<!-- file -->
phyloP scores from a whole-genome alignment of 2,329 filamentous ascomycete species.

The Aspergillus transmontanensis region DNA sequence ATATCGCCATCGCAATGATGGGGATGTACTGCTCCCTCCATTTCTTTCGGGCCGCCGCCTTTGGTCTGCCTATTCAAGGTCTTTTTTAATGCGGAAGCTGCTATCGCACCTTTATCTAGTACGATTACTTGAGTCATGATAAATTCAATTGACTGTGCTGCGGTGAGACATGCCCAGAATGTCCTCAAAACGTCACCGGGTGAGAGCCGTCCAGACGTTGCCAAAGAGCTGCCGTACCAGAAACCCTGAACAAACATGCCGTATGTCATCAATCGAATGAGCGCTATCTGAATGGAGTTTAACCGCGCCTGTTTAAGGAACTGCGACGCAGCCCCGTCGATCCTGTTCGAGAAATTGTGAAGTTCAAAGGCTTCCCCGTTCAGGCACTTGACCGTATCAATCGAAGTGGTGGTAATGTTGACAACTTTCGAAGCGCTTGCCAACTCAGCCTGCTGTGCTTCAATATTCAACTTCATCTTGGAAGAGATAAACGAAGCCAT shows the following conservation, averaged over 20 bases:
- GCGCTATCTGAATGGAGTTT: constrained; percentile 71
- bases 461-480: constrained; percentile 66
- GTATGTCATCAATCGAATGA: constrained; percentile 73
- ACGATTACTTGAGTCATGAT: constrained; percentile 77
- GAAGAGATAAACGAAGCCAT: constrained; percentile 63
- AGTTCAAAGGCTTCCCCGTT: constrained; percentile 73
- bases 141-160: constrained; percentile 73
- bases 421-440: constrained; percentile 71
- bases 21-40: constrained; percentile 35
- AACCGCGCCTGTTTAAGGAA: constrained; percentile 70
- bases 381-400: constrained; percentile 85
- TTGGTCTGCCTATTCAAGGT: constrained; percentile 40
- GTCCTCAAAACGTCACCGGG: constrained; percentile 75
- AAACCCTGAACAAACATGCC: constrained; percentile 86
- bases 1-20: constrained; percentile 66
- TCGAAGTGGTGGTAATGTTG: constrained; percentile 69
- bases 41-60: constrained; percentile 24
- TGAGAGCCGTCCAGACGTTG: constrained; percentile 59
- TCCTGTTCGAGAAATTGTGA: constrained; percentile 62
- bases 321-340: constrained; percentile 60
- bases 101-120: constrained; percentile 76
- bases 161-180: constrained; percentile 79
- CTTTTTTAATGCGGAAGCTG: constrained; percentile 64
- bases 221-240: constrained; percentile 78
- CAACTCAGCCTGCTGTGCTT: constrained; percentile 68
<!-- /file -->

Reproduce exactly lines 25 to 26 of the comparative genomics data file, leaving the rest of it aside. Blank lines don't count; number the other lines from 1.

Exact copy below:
- CTTTTTTAATGCGGAAGCTG: constrained; percentile 64
- bases 221-240: constrained; percentile 78